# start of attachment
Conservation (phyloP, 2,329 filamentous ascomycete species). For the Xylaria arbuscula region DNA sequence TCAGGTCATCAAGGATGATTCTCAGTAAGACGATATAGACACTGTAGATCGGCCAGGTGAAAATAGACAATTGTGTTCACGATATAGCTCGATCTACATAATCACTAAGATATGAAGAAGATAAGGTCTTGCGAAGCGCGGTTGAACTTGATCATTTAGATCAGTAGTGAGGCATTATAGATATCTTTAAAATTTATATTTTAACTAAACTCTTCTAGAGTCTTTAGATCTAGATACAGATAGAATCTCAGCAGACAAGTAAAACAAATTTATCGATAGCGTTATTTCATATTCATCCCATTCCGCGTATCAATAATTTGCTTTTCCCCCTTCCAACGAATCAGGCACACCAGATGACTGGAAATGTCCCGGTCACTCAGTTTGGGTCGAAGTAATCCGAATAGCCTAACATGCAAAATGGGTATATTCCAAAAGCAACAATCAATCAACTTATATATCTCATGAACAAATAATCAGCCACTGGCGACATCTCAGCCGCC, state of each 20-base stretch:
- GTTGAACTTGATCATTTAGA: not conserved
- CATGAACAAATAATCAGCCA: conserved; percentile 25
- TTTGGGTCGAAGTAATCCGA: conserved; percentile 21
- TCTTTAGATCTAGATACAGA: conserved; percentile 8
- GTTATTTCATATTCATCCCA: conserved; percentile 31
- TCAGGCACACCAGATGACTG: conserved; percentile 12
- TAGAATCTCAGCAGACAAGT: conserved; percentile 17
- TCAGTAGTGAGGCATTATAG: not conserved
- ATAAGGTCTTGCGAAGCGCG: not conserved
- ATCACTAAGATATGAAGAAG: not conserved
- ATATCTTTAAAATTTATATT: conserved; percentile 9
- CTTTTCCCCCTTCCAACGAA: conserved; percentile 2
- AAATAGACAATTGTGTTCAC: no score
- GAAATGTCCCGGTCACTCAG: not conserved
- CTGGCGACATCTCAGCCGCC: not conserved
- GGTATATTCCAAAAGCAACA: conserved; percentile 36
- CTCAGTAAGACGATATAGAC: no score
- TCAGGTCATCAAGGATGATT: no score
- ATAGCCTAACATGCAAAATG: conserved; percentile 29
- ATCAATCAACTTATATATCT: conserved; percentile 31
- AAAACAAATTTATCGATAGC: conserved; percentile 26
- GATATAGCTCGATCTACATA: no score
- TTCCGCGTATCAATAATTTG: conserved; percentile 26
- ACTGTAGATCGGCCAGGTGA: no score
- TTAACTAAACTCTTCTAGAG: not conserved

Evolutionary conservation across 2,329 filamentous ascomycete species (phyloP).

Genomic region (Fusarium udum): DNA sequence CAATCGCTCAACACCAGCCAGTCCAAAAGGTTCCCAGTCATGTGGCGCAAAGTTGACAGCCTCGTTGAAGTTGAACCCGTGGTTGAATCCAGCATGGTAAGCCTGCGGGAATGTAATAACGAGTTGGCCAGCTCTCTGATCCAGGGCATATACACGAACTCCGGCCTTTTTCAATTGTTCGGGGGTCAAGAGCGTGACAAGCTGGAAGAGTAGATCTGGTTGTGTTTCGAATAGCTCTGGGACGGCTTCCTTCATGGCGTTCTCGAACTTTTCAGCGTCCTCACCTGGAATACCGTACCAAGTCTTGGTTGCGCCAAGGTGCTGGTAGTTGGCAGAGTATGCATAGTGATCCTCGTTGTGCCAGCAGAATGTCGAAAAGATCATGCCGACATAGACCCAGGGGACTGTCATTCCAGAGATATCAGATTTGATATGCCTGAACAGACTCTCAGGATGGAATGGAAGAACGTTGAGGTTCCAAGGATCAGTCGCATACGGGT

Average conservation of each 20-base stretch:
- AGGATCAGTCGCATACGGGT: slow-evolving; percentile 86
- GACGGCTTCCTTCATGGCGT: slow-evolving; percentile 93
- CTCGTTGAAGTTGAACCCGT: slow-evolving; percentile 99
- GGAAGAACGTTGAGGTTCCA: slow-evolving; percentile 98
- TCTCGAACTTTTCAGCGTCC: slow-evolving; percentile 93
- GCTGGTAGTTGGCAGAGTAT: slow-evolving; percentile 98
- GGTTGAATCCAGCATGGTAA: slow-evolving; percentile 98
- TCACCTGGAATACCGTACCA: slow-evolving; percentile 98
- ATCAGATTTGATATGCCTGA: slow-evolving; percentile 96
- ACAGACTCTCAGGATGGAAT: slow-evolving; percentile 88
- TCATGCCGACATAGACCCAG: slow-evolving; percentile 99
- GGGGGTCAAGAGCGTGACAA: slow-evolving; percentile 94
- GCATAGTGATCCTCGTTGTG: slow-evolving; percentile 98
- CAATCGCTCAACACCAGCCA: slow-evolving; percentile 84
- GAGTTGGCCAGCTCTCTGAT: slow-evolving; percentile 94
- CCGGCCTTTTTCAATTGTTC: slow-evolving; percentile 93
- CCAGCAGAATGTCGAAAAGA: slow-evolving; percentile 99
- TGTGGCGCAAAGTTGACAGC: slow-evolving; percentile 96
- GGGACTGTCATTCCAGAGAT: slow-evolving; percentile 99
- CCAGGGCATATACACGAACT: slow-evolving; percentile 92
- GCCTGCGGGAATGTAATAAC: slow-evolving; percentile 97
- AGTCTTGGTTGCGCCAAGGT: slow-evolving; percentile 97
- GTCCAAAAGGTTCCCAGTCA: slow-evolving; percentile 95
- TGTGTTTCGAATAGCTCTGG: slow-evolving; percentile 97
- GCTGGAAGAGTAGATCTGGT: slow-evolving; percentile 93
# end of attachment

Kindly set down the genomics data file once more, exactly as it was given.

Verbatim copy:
Conservation (phyloP, 2,329 filamentous ascomycete species). For the Xylaria arbuscula region DNA sequence TCAGGTCATCAAGGATGATTCTCAGTAAGACGATATAGACACTGTAGATCGGCCAGGTGAAAATAGACAATTGTGTTCACGATATAGCTCGATCTACATAATCACTAAGATATGAAGAAGATAAGGTCTTGCGAAGCGCGGTTGAACTTGATCATTTAGATCAGTAGTGAGGCATTATAGATATCTTTAAAATTTATATTTTAACTAAACTCTTCTAGAGTCTTTAGATCTAGATACAGATAGAATCTCAGCAGACAAGTAAAACAAATTTATCGATAGCGTTATTTCATATTCATCCCATTCCGCGTATCAATAATTTGCTTTTCCCCCTTCCAACGAATCAGGCACACCAGATGACTGGAAATGTCCCGGTCACTCAGTTTGGGTCGAAGTAATCCGAATAGCCTAACATGCAAAATGGGTATATTCCAAAAGCAACAATCAATCAACTTATATATCTCATGAACAAATAATCAGCCACTGGCGACATCTCAGCCGCC, state of each 20-base stretch:
- GTTGAACTTGATCATTTAGA: not conserved
- CATGAACAAATAATCAGCCA: conserved; percentile 25
- TTTGGGTCGAAGTAATCCGA: conserved; percentile 21
- TCTTTAGATCTAGATACAGA: conserved; percentile 8
- GTTATTTCATATTCATCCCA: conserved; percentile 31
- TCAGGCACACCAGATGACTG: conserved; percentile 12
- TAGAATCTCAGCAGACAAGT: conserved; percentile 17
- TCAGTAGTGAGGCATTATAG: not conserved
- ATAAGGTCTTGCGAAGCGCG: not conserved
- ATCACTAAGATATGAAGAAG: not conserved
- ATATCTTTAAAATTTATATT: conserved; percentile 9
- CTTTTCCCCCTTCCAACGAA: conserved; percentile 2
- AAATAGACAATTGTGTTCAC: no score
- GAAATGTCCCGGTCACTCAG: not conserved
- CTGGCGACATCTCAGCCGCC: not conserved
- GGTATATTCCAAAAGCAACA: conserved; percentile 36
- CTCAGTAAGACGATATAGAC: no score
- TCAGGTCATCAAGGATGATT: no score
- ATAGCCTAACATGCAAAATG: conserved; percentile 29
- ATCAATCAACTTATATATCT: conserved; percentile 31
- AAAACAAATTTATCGATAGC: conserved; percentile 26
- GATATAGCTCGATCTACATA: no score
- TTCCGCGTATCAATAATTTG: conserved; percentile 26
- ACTGTAGATCGGCCAGGTGA: no score
- TTAACTAAACTCTTCTAGAG: not conserved

Evolutionary conservation across 2,329 filamentous ascomycete species (phyloP).

Genomic region (Fusarium udum): DNA sequence CAATCGCTCAACACCAGCCAGTCCAAAAGGTTCCCAGTCATGTGGCGCAAAGTTGACAGCCTCGTTGAAGTTGAACCCGTGGTTGAATCCAGCATGGTAAGCCTGCGGGAATGTAATAACGAGTTGGCCAGCTCTCTGATCCAGGGCATATACACGAACTCCGGCCTTTTTCAATTGTTCGGGGGTCAAGAGCGTGACAAGCTGGAAGAGTAGATCTGGTTGTGTTTCGAATAGCTCTGGGACGGCTTCCTTCATGGCGTTCTCGAACTTTTCAGCGTCCTCACCTGGAATACCGTACCAAGTCTTGGTTGCGCCAAGGTGCTGGTAGTTGGCAGAGTATGCATAGTGATCCTCGTTGTGCCAGCAGAATGTCGAAAAGATCATGCCGACATAGACCCAGGGGACTGTCATTCCAGAGATATCAGATTTGATATGCCTGAACAGACTCTCAGGATGGAATGGAAGAACGTTGAGGTTCCAAGGATCAGTCGCATACGGGT

Average conservation of each 20-base stretch:
- AGGATCAGTCGCATACGGGT: slow-evolving; percentile 86
- GACGGCTTCCTTCATGGCGT: slow-evolving; percentile 93
- CTCGTTGAAGTTGAACCCGT: slow-evolving; percentile 99
- GGAAGAACGTTGAGGTTCCA: slow-evolving; percentile 98
- TCTCGAACTTTTCAGCGTCC: slow-evolving; percentile 93
- GCTGGTAGTTGGCAGAGTAT: slow-evolving; percentile 98
- GGTTGAATCCAGCATGGTAA: slow-evolving; percentile 98
- TCACCTGGAATACCGTACCA: slow-evolving; percentile 98
- ATCAGATTTGATATGCCTGA: slow-evolving; percentile 96
- ACAGACTCTCAGGATGGAAT: slow-evolving; percentile 88
- TCATGCCGACATAGACCCAG: slow-evolving; percentile 99
- GGGGGTCAAGAGCGTGACAA: slow-evolving; percentile 94
- GCATAGTGATCCTCGTTGTG: slow-evolving; percentile 98
- CAATCGCTCAACACCAGCCA: slow-evolving; percentile 84
- GAGTTGGCCAGCTCTCTGAT: slow-evolving; percentile 94
- CCGGCCTTTTTCAATTGTTC: slow-evolving; percentile 93
- CCAGCAGAATGTCGAAAAGA: slow-evolving; percentile 99
- TGTGGCGCAAAGTTGACAGC: slow-evolving; percentile 96
- GGGACTGTCATTCCAGAGAT: slow-evolving; percentile 99
- CCAGGGCATATACACGAACT: slow-evolving; percentile 92
- GCCTGCGGGAATGTAATAAC: slow-evolving; percentile 97
- AGTCTTGGTTGCGCCAAGGT: slow-evolving; percentile 97
- GTCCAAAAGGTTCCCAGTCA: slow-evolving; percentile 95
- TGTGTTTCGAATAGCTCTGG: slow-evolving; percentile 97
- GCTGGAAGAGTAGATCTGGT: slow-evolving; percentile 93